film review: blancanieves
New ideas come and go in cinema, but it seems that some stories will never cease to provide inspiration. Even as technology continues to change the boundaries of filmmaking, fairy tales are not going out of fashion.
In recent years, the enduring fascination with such stories has been seen in movies like Snow White and the Huntsman, Red Riding Hood and the upcoming Cinderella. Now comes a rather unique take on Snow White (the Brothers Grimm original, rather than the Disney cartoon) in Blancanieves, a black and white silent film that infuses the fairy tale with the drama and excitement of Spanish bull-fighting.
Not only does the film have several recent fairy tale movies that it can be compared to, but its release comes not long after the Academy Award winning The Artist, another black and white silent film—it seems everything old is new again in cinema these days.
The film begins in 1920s Seville, with the dramatic scenes of famous Antonio Villalta (Daniel Gilmenez Cacho) being badly hurt. Meanwhile, his wife Carmen de Triana (Inma Cuesta) goes into labour and dies seconds after giving birth to a baby girl, Carmencita. Antonio loses the use of his arms and legs, and his cunning nurse Encarna (Maribel Verdu) takes advantage of the newly widowed and rich former bullfighter, soon becoming his second wife.
Carmencita spends her early years with her loving grandmother. When her abuela dies a sudden death, Carmencita (Sofia Oria) must live with her father and Encarna, where she is forced to live in a dirty barn and carry out many harrowing chores. The young girl grows close with her father in secret, while Encarna uses Antonio’s money to indulge in a project of her own vanity.
Carmencita learns the ways of the bullfighter from her father. When Encarna decides to get rid of Antonio once and for all, she also sends her lover to kill Carmencita (now played by Macarena Garcia). However, our heroine survives and is taken in by a group of touring bullfighting dwarfs.
When the dwarfs stage a bullfighting show and one team member is hurt, Carmencita shows her raw talent and skill. She becomes the star of the travelling show despite having no memory of her past and her father. This takes the group back to Seville, where Encarna is shocked to see that the stepdaughter she thought she had rid herself of is not only still alive, but now more famous than Encarna herself! This is where the apple comes in…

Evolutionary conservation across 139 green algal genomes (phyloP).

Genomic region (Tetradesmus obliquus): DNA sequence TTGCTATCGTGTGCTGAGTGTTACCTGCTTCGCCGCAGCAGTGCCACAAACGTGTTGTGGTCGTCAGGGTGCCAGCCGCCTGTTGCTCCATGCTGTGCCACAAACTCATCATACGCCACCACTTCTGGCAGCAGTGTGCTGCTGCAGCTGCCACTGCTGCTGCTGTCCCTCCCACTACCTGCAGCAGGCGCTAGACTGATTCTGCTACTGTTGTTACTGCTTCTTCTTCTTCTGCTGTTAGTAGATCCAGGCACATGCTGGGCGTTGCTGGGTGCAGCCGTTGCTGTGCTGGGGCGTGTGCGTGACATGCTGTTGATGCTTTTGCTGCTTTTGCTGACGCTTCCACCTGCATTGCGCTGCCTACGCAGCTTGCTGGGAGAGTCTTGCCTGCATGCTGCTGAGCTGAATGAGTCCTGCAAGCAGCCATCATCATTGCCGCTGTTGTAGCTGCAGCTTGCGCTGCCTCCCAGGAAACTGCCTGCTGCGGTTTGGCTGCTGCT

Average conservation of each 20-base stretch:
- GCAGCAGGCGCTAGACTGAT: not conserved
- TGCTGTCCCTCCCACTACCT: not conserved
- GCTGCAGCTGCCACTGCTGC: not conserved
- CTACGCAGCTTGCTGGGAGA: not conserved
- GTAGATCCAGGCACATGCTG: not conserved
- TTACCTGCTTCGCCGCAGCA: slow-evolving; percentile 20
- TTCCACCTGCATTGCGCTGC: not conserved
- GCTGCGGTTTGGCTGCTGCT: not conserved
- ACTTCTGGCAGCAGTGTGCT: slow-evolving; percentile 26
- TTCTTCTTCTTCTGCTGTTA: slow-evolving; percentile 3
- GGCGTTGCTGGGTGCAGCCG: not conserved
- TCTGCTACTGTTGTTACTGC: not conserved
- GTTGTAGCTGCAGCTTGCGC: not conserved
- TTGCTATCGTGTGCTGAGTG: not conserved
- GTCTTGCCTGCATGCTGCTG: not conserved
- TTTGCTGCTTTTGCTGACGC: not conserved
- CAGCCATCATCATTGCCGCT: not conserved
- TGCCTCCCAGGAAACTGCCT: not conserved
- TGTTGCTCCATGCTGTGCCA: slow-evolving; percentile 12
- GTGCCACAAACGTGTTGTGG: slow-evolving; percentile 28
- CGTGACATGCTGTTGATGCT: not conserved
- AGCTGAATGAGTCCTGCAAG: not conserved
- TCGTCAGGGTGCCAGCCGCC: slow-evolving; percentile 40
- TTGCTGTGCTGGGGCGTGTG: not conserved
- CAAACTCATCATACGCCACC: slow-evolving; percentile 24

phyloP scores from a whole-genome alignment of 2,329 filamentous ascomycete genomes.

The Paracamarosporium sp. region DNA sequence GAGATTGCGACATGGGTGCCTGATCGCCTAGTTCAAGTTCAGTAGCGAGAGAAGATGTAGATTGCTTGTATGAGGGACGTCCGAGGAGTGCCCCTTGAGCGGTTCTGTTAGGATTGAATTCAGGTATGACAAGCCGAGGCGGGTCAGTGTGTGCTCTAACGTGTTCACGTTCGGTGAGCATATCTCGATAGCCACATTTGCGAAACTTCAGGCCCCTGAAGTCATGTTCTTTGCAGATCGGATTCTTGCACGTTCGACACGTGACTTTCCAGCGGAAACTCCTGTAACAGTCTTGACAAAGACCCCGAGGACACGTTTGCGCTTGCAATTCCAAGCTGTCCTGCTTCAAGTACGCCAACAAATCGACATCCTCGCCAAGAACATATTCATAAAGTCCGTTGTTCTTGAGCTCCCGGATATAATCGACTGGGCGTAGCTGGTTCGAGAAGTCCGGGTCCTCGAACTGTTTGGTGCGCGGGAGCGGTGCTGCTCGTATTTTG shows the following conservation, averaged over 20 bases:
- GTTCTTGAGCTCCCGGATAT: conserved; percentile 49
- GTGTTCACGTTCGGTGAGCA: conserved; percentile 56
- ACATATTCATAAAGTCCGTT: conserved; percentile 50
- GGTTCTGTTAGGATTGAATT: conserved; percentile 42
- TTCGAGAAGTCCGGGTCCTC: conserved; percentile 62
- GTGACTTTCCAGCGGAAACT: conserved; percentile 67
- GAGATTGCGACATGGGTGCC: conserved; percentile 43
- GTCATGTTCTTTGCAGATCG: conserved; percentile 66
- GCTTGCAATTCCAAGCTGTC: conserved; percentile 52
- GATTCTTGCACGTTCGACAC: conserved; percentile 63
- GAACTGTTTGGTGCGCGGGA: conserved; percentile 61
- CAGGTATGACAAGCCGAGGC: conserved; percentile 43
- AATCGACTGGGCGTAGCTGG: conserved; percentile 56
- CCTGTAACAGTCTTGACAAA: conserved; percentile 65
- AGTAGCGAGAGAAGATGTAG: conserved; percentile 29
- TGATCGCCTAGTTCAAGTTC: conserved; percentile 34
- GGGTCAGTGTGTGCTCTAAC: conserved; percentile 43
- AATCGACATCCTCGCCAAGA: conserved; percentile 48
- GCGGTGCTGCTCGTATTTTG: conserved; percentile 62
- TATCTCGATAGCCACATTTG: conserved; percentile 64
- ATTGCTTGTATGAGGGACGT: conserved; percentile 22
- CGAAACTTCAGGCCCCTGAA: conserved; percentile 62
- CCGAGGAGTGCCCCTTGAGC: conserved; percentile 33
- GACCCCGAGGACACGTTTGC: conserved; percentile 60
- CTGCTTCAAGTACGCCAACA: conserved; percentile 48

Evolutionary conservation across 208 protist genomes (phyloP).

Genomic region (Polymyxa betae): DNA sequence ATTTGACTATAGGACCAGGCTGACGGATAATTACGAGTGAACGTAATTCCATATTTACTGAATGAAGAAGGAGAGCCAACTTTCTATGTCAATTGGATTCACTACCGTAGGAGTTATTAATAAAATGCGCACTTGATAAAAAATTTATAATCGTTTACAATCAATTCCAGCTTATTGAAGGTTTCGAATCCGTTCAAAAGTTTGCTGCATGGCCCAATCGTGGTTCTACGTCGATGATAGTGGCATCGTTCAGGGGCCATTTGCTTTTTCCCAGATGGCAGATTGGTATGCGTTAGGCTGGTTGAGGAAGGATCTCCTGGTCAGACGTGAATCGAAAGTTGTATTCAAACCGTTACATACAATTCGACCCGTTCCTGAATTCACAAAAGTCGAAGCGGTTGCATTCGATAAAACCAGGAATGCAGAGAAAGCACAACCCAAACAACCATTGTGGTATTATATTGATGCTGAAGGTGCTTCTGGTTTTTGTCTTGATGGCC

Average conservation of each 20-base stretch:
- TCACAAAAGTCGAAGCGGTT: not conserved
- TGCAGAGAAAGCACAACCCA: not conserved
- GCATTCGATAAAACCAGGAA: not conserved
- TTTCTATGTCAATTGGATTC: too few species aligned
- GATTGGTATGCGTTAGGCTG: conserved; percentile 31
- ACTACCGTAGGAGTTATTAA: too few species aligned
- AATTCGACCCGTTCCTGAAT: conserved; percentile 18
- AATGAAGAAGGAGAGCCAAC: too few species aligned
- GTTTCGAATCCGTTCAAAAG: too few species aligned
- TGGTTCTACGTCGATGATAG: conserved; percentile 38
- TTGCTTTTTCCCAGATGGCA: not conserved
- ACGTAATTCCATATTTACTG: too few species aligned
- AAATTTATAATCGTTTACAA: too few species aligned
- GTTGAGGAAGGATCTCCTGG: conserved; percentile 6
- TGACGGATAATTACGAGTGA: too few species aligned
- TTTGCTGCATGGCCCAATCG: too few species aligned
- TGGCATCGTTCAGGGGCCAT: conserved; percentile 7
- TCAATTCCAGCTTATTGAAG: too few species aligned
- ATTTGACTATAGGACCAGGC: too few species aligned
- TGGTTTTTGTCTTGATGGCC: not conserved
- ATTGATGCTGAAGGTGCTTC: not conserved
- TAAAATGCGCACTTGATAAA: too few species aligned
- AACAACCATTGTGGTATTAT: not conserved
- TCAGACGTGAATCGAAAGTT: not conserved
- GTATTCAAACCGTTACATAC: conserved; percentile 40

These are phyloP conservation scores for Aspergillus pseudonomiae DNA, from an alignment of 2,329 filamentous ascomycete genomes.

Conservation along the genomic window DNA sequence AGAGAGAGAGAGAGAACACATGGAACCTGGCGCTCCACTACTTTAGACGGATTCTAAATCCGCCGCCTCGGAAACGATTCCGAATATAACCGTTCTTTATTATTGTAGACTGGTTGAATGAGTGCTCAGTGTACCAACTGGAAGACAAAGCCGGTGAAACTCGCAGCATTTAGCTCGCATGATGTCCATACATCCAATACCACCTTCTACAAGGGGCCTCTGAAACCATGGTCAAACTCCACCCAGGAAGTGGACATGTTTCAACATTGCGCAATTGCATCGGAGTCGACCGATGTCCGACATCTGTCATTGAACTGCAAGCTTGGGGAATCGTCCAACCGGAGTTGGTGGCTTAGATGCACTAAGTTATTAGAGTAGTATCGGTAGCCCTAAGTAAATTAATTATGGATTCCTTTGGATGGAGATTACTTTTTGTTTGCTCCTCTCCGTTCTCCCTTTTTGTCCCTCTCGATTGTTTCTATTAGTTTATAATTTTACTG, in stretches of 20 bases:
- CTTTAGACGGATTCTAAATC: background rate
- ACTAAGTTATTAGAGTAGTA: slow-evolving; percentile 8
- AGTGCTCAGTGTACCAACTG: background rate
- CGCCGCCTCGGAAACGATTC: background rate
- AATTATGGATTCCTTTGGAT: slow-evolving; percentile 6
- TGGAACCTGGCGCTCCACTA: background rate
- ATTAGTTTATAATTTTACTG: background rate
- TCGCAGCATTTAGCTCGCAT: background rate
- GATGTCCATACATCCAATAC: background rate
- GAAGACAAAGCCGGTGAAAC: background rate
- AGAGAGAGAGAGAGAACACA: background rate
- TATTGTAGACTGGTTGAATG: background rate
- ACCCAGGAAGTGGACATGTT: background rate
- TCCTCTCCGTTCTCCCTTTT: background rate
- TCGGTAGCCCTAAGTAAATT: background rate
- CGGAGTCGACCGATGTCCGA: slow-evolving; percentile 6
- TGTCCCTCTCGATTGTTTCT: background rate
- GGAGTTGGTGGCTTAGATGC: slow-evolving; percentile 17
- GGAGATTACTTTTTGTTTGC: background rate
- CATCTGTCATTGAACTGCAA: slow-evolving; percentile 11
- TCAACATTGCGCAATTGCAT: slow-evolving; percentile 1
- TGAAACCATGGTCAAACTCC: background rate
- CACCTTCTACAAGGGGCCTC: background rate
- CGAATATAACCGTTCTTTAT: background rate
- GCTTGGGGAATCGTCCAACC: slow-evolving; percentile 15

Settling into a film without dialogue is a strange experience, especially as Blancanieves opens with such drama and tragedy. For the first few scenes, it feels as though something is missing: did they leave out the scenes where the characters are introduced via expositional dialogue? Before long, though, it becomes more comfortable and the rhythm of a movie with music as its only audio is easier to follow.
It is amazing to realise that dialogue is not actually necessary in order to tell a story: powerful actors combined with the right score can tell a tale that is just as sad, just as thrilling and even just as funny as the movies we are more used to in this day and age.
Without a doubt, the most compelling character in the film is the villain—isn’t that often true of fairy tales? Despite the fact that the audience never hears her voice, Encarna is dripping with evil. Her plots to torture Carmencita are disturbing and diabolical, and the pleasure she takes in using Antonio’s money for her own amusement and indulgence is unsettlingly clear. Her relationship with her lover is another in which she exerts her power in ways that demean those around her. There is never any explanation for her evil—unlike in many other films, there is no sad background to be explained.
Fairy tales are full of archetypal characters: the sinister villain, the damsel in distress and of course, the heroic princely type to swoop in and save the day. Such tales are are often criticised for their sexism.
So is it possible to make a fairy tale give its female characters respect? Blancanieves is certainly not your typical fairy tale and Carmencita is not the typical damsel. Bullfighting is not the usual activity one would expect a fairy tale lady to be performing. As well, missing from this interpretation of Snow White is the Prince that swoops in to save the day in the final minutes, which is refreshing.
Carmencita makes a name for herself through her own talent and skill, but she is quite naive at times: this is perhaps more to do with her age and life experiences, rather than her gender. Of course, the female villain Encarna is driven largely by her vanity, which is somewhat stereotypical of “bad” female characters.
Whatever conclusions you draw about the gendered elements of this fairy tale intepretation, the film is undoubtedly captivating: its actors are skilled in bringing the story to life without colour or dialogue. It is a clever film, and has humourous moments, too. No doubt it is not the last twist on the story of Snow White we will be offered, but it is certainly one worth seeing.